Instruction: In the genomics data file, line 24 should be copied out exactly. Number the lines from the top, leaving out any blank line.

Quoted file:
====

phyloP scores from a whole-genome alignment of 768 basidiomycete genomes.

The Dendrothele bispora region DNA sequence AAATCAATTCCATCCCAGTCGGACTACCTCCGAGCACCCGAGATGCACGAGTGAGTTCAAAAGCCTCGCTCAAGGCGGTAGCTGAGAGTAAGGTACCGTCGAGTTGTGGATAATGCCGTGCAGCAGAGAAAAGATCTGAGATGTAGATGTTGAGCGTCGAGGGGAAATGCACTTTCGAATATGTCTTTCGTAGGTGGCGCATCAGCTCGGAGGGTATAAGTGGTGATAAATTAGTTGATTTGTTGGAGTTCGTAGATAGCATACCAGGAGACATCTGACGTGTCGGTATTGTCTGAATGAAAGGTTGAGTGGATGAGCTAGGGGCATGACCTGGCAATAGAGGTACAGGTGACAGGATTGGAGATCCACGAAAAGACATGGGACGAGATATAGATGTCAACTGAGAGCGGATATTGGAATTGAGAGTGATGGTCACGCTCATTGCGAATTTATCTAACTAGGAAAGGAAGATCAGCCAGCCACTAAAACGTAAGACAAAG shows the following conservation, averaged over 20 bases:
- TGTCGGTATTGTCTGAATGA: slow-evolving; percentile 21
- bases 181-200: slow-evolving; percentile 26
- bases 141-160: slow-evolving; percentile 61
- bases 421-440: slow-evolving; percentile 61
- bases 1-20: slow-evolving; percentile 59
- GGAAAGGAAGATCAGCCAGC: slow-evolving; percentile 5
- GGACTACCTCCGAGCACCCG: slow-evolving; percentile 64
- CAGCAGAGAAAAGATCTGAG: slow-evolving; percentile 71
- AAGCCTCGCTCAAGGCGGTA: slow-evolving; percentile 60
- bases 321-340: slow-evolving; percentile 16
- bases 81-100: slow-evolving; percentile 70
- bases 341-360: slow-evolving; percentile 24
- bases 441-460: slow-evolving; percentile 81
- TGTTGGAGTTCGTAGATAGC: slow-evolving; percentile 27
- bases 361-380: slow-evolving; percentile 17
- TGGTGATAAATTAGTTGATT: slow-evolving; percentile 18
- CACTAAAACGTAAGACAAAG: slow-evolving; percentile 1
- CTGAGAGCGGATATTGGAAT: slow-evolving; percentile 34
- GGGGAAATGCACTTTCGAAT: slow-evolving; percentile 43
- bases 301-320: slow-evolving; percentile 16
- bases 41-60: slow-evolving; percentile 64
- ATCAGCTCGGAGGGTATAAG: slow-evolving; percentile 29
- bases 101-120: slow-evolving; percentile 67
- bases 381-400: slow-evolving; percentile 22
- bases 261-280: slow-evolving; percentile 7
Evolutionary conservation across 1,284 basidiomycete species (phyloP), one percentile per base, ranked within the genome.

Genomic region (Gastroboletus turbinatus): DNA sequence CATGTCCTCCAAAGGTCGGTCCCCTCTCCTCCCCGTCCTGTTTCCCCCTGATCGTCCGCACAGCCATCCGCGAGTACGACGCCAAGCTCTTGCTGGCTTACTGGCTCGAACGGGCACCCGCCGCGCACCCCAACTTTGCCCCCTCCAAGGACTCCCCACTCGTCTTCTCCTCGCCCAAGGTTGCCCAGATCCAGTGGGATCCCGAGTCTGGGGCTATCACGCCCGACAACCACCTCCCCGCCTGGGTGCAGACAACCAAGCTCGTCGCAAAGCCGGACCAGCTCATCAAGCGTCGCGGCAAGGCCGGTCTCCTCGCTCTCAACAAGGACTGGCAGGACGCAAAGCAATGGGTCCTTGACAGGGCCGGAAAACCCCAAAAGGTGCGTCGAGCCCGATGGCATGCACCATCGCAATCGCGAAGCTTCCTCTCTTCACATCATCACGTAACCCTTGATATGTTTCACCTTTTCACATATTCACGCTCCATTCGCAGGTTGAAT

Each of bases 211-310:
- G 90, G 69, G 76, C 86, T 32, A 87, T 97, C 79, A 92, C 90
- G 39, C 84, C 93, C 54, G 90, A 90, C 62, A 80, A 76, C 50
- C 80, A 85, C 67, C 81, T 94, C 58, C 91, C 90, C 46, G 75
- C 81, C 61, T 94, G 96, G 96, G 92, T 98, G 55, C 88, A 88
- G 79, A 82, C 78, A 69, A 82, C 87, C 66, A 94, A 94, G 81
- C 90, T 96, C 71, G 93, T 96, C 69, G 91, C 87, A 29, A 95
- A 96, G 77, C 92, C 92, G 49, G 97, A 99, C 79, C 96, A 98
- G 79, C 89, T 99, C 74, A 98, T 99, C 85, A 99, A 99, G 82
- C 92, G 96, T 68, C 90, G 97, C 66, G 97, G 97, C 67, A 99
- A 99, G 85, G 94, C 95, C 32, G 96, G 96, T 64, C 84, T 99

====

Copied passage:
- ATCAGCTCGGAGGGTATAAG: slow-evolving; percentile 29